Read the original article by Sonja Begemann at drovers.com here.
Tyson Foods is teaming up with the Environmental Defense Fund (EDF) to develop and employ strategies that encourage sustainability while meeting consumer demands for more sustainably grown foods. The partnership will initially target 500,000 acres of corn.
In its first project, the companies are focusing on reducing greenhouse gas emissions, improving water quality and maximizing farmer profitability. This effort will help Tyson meet its land stewardship goal of working with farmers to improve environmental practices on two million acres of corn by 2020.
Tyson is asking growers in the pilot to use MyFarms and Farmers Business Network (FBN) technologies.
MyFarms and FBN will enroll farmers in the project. FBN will reach out to its members who are looking for new ways to enhance their sustainability efforts. Farmers using MyFarms software will have the opportunity to pilot a new method to calculate and minimize nitrogen loss.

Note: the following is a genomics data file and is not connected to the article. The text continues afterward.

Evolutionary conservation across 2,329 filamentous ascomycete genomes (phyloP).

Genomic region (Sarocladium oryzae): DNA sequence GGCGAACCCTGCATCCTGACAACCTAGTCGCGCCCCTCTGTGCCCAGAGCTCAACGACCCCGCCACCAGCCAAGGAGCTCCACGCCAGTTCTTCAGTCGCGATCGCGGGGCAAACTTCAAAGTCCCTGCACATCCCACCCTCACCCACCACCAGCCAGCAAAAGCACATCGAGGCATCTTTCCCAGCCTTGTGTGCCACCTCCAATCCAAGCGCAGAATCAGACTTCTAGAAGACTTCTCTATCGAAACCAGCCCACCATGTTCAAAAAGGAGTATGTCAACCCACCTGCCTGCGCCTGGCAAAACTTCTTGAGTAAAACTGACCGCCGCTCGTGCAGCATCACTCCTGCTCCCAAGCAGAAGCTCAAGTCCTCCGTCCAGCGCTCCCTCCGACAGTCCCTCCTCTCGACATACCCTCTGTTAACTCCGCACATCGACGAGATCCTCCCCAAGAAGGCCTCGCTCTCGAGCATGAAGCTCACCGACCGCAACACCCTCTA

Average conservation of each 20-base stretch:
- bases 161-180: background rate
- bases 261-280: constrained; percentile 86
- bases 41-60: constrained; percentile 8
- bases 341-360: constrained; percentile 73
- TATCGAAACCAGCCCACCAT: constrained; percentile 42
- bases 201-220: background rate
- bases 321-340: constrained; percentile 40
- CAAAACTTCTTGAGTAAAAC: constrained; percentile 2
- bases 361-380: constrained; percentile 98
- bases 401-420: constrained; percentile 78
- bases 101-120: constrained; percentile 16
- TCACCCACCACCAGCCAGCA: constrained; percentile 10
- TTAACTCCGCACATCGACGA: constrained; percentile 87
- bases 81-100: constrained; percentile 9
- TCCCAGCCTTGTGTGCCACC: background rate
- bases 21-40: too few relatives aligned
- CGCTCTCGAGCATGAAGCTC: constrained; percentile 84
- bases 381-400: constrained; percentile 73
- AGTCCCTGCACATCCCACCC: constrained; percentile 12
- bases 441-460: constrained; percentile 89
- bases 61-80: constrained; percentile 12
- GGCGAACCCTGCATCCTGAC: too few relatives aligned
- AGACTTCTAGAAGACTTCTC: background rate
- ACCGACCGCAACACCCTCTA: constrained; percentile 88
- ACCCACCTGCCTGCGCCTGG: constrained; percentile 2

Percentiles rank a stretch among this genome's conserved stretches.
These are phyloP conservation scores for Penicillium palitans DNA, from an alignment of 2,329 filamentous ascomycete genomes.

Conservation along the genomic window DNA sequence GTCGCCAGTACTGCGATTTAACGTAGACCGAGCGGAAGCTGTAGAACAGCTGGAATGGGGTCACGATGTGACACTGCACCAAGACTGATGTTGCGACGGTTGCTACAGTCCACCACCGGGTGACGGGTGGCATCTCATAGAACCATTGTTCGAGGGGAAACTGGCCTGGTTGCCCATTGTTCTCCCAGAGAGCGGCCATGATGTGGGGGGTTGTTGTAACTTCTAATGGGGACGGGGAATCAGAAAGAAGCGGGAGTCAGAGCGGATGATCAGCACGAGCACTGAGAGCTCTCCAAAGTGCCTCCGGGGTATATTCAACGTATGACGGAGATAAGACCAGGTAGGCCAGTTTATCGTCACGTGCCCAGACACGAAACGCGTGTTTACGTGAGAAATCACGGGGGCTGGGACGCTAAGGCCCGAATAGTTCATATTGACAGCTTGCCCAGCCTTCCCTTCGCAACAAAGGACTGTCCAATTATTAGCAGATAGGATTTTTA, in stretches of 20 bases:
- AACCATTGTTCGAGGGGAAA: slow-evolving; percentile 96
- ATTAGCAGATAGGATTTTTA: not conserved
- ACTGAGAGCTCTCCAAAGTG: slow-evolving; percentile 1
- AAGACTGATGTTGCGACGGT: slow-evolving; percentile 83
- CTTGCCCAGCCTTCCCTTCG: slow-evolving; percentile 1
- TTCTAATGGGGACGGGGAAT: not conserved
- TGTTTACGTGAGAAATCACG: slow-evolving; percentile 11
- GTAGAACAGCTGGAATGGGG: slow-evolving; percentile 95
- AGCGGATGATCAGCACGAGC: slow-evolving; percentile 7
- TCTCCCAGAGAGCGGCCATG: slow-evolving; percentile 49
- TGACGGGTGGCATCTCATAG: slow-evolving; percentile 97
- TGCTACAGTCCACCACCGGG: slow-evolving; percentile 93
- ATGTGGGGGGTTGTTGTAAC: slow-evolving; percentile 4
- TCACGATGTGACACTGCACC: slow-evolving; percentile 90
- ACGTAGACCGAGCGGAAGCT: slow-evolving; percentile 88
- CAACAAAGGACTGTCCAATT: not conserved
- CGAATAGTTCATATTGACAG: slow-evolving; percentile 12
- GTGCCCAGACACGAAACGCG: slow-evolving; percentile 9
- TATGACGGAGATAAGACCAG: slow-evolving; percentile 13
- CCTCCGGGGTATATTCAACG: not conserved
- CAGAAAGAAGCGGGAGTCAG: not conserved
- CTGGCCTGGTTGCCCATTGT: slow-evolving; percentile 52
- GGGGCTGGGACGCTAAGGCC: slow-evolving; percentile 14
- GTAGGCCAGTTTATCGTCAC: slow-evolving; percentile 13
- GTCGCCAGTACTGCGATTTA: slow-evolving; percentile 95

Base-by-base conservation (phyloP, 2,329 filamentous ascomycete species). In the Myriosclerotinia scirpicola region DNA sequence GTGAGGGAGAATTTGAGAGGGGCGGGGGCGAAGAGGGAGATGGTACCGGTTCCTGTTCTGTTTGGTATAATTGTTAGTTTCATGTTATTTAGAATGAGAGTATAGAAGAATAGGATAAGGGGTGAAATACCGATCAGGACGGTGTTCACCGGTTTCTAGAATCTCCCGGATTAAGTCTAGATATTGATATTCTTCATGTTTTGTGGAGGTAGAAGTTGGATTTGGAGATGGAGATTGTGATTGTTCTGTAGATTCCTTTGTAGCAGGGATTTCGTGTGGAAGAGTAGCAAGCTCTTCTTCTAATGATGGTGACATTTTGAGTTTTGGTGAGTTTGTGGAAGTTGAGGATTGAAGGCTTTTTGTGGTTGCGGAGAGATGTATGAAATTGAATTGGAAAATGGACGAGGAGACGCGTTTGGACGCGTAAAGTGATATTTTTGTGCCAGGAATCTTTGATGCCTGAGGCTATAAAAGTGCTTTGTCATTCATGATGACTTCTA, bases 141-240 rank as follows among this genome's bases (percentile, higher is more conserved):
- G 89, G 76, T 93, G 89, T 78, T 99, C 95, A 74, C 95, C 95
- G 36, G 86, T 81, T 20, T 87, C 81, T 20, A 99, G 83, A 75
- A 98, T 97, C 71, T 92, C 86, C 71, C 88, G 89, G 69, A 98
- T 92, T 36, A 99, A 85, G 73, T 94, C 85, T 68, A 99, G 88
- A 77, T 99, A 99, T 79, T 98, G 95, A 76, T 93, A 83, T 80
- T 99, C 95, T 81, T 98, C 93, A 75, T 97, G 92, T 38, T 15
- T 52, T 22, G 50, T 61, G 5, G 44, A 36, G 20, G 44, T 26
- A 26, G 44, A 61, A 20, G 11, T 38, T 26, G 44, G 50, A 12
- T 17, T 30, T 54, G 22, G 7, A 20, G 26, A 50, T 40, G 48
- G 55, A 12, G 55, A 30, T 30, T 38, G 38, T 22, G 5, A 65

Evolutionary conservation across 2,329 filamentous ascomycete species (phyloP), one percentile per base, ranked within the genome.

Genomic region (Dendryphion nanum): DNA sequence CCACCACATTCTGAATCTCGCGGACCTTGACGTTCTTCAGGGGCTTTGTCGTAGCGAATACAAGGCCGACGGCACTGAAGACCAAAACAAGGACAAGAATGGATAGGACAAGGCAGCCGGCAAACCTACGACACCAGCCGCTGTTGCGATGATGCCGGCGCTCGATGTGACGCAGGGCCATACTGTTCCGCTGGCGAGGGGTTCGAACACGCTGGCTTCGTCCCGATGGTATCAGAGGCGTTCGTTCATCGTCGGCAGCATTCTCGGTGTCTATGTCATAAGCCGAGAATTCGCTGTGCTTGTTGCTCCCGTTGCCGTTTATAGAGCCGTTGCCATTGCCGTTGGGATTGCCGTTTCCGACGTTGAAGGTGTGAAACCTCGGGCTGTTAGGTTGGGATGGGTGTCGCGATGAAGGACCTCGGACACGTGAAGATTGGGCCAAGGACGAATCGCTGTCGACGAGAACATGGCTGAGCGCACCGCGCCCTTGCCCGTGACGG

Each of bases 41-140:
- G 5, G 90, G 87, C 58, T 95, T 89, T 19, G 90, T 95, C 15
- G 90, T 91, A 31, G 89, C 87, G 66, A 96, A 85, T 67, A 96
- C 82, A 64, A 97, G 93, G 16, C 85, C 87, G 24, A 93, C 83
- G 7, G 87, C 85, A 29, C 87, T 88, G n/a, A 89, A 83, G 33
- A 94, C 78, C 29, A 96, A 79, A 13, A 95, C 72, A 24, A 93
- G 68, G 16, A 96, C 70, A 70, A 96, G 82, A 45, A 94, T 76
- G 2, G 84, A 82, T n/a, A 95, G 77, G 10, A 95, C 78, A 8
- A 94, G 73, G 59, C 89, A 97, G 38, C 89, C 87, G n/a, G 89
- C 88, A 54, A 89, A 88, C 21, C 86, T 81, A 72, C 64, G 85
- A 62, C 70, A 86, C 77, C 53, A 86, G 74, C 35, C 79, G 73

Other features of the partnership include:
- Farmland sustainability data analysis
- Communicating the outcome of these projects into best practices
“If the largest U.S. food company can prove the viability of farming practices that are good for the planet and for profits, it would be a game changer,” said Jenny Ahlen, director of the EDF+Business supply chain program, in a recent press release. “We’re using scientific analysis to measure the benefits of sustainable farming practices, help companies like Tyson evaluate the impact of their sustainability initiatives and inspire transparency across the supply chain.”
Tyson says their focus on sustainability is critical.
“Developing a sustainable food system is important to our business and the planet,” said Justin Whitmore, executive vice president of continuous improvement and chief sustainability officer at Tyson. “Joining forces with EDF enables us to bring together the best of our joint expertise in supply chains and sustainable agriculture and deliver value to growers, businesses and the environment.”